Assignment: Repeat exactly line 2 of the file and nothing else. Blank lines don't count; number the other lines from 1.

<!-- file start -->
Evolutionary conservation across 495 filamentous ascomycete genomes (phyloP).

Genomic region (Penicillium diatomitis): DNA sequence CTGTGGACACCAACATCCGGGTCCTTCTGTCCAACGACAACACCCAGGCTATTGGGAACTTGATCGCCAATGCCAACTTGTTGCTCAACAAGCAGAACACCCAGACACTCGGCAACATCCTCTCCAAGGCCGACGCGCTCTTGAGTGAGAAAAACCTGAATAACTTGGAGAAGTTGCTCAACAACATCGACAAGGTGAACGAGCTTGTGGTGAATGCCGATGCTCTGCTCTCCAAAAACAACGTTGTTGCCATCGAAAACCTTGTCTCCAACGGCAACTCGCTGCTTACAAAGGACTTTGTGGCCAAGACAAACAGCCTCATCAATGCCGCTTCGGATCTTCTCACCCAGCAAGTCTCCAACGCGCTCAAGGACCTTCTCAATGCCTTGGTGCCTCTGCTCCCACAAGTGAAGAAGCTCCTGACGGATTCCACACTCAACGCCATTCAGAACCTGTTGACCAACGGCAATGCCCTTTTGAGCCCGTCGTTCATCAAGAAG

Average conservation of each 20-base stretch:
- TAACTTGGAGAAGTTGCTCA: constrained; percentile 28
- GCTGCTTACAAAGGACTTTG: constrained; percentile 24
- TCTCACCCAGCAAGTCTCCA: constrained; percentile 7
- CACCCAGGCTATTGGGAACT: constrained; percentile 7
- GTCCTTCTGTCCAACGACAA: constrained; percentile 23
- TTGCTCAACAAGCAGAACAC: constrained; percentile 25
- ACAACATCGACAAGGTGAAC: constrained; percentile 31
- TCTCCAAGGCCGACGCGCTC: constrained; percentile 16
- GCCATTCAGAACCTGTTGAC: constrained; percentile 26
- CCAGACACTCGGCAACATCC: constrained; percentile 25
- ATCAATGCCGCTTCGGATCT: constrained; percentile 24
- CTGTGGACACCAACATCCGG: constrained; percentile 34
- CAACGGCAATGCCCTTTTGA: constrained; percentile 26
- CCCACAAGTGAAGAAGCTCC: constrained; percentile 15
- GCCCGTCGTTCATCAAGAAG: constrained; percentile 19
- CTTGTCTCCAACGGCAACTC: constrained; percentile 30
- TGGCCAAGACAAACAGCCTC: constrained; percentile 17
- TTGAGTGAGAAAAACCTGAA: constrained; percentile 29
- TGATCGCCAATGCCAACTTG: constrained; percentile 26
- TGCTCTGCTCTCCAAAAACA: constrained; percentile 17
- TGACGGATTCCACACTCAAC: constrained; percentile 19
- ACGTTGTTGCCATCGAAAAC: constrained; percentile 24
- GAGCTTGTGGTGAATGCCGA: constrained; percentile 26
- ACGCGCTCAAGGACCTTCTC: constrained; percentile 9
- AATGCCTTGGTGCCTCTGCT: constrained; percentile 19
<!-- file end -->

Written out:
Genomic region (Penicillium diatomitis): DNA sequence CTGTGGACACCAACATCCGGGTCCTTCTGTCCAACGACAACACCCAGGCTATTGGGAACTTGATCGCCAATGCCAACTTGTTGCTCAACAAGCAGAACACCCAGACACTCGGCAACATCCTCTCCAAGGCCGACGCGCTCTTGAGTGAGAAAAACCTGAATAACTTGGAGAAGTTGCTCAACAACATCGACAAGGTGAACGAGCTTGTGGTGAATGCCGATGCTCTGCTCTCCAAAAACAACGTTGTTGCCATCGAAAACCTTGTCTCCAACGGCAACTCGCTGCTTACAAAGGACTTTGTGGCCAAGACAAACAGCCTCATCAATGCCGCTTCGGATCTTCTCACCCAGCAAGTCTCCAACGCGCTCAAGGACCTTCTCAATGCCTTGGTGCCTCTGCTCCCACAAGTGAAGAAGCTCCTGACGGATTCCACACTCAACGCCATTCAGAACCTGTTGACCAACGGCAATGCCCTTTTGAGCCCGTCGTTCATCAAGAAG